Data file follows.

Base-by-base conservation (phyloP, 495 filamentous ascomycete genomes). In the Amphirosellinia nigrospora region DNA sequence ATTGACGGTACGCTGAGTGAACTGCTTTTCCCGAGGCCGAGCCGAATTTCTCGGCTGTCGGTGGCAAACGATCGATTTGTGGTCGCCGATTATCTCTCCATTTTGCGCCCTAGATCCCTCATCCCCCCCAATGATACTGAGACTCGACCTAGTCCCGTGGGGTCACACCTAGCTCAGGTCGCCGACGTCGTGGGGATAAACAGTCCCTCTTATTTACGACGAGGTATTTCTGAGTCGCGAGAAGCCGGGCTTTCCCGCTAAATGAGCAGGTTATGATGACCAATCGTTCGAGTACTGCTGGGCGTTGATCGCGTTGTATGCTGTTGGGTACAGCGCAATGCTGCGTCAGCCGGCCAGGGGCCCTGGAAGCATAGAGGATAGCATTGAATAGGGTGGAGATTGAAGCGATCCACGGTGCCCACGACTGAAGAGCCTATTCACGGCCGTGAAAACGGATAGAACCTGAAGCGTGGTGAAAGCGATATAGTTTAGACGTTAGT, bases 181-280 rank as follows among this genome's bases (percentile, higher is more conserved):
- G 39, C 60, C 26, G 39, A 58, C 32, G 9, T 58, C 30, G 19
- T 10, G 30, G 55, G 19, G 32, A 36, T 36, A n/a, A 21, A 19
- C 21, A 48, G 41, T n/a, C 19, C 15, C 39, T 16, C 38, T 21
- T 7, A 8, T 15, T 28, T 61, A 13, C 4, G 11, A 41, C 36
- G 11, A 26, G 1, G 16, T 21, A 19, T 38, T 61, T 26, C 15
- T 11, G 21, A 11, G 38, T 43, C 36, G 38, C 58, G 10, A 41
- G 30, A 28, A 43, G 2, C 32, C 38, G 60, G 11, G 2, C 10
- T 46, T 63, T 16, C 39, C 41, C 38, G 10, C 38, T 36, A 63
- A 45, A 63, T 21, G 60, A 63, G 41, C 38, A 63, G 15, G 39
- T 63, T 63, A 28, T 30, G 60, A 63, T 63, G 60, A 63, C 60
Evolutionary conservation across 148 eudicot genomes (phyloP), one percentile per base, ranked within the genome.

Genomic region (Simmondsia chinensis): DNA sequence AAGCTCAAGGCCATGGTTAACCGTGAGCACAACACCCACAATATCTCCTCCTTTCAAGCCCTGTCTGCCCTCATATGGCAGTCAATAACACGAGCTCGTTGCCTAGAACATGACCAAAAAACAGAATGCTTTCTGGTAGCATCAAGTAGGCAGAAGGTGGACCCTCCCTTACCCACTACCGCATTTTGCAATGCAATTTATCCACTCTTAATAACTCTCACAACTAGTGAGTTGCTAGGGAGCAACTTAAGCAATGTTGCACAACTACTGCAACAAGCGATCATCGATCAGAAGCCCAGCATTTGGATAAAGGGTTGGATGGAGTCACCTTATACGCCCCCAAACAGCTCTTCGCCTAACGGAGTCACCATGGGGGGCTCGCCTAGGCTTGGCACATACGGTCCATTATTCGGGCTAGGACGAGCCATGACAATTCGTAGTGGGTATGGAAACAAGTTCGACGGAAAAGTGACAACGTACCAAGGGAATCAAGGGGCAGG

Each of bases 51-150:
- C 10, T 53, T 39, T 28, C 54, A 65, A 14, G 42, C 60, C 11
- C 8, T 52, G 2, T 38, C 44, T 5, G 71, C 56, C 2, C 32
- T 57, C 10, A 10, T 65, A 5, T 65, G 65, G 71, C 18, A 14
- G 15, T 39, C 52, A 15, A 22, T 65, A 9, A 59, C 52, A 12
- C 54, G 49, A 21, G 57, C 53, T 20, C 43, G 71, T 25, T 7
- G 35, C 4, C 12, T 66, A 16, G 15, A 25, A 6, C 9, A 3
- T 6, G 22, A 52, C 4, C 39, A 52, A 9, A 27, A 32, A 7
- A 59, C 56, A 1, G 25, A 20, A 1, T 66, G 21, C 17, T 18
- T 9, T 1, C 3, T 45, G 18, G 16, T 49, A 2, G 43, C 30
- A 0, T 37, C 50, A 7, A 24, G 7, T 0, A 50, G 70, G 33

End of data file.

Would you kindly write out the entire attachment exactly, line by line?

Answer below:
Base-by-base conservation (phyloP, 495 filamentous ascomycete genomes). In the Amphirosellinia nigrospora region DNA sequence ATTGACGGTACGCTGAGTGAACTGCTTTTCCCGAGGCCGAGCCGAATTTCTCGGCTGTCGGTGGCAAACGATCGATTTGTGGTCGCCGATTATCTCTCCATTTTGCGCCCTAGATCCCTCATCCCCCCCAATGATACTGAGACTCGACCTAGTCCCGTGGGGTCACACCTAGCTCAGGTCGCCGACGTCGTGGGGATAAACAGTCCCTCTTATTTACGACGAGGTATTTCTGAGTCGCGAGAAGCCGGGCTTTCCCGCTAAATGAGCAGGTTATGATGACCAATCGTTCGAGTACTGCTGGGCGTTGATCGCGTTGTATGCTGTTGGGTACAGCGCAATGCTGCGTCAGCCGGCCAGGGGCCCTGGAAGCATAGAGGATAGCATTGAATAGGGTGGAGATTGAAGCGATCCACGGTGCCCACGACTGAAGAGCCTATTCACGGCCGTGAAAACGGATAGAACCTGAAGCGTGGTGAAAGCGATATAGTTTAGACGTTAGT, bases 181-280 rank as follows among this genome's bases (percentile, higher is more conserved):
- G 39, C 60, C 26, G 39, A 58, C 32, G 9, T 58, C 30, G 19
- T 10, G 30, G 55, G 19, G 32, A 36, T 36, A n/a, A 21, A 19
- C 21, A 48, G 41, T n/a, C 19, C 15, C 39, T 16, C 38, T 21
- T 7, A 8, T 15, T 28, T 61, A 13, C 4, G 11, A 41, C 36
- G 11, A 26, G 1, G 16, T 21, A 19, T 38, T 61, T 26, C 15
- T 11, G 21, A 11, G 38, T 43, C 36, G 38, C 58, G 10, A 41
- G 30, A 28, A 43, G 2, C 32, C 38, G 60, G 11, G 2, C 10
- T 46, T 63, T 16, C 39, C 41, C 38, G 10, C 38, T 36, A 63
- A 45, A 63, T 21, G 60, A 63, G 41, C 38, A 63, G 15, G 39
- T 63, T 63, A 28, T 30, G 60, A 63, T 63, G 60, A 63, C 60
Evolutionary conservation across 148 eudicot genomes (phyloP), one percentile per base, ranked within the genome.

Genomic region (Simmondsia chinensis): DNA sequence AAGCTCAAGGCCATGGTTAACCGTGAGCACAACACCCACAATATCTCCTCCTTTCAAGCCCTGTCTGCCCTCATATGGCAGTCAATAACACGAGCTCGTTGCCTAGAACATGACCAAAAAACAGAATGCTTTCTGGTAGCATCAAGTAGGCAGAAGGTGGACCCTCCCTTACCCACTACCGCATTTTGCAATGCAATTTATCCACTCTTAATAACTCTCACAACTAGTGAGTTGCTAGGGAGCAACTTAAGCAATGTTGCACAACTACTGCAACAAGCGATCATCGATCAGAAGCCCAGCATTTGGATAAAGGGTTGGATGGAGTCACCTTATACGCCCCCAAACAGCTCTTCGCCTAACGGAGTCACCATGGGGGGCTCGCCTAGGCTTGGCACATACGGTCCATTATTCGGGCTAGGACGAGCCATGACAATTCGTAGTGGGTATGGAAACAAGTTCGACGGAAAAGTGACAACGTACCAAGGGAATCAAGGGGCAGG

Each of bases 51-150:
- C 10, T 53, T 39, T 28, C 54, A 65, A 14, G 42, C 60, C 11
- C 8, T 52, G 2, T 38, C 44, T 5, G 71, C 56, C 2, C 32
- T 57, C 10, A 10, T 65, A 5, T 65, G 65, G 71, C 18, A 14
- G 15, T 39, C 52, A 15, A 22, T 65, A 9, A 59, C 52, A 12
- C 54, G 49, A 21, G 57, C 53, T 20, C 43, G 71, T 25, T 7
- G 35, C 4, C 12, T 66, A 16, G 15, A 25, A 6, C 9, A 3
- T 6, G 22, A 52, C 4, C 39, A 52, A 9, A 27, A 32, A 7
- A 59, C 56, A 1, G 25, A 20, A 1, T 66, G 21, C 17, T 18
- T 9, T 1, C 3, T 45, G 18, G 16, T 49, A 2, G 43, C 30
- A 0, T 37, C 50, A 7, A 24, G 7, T 0, A 50, G 70, G 33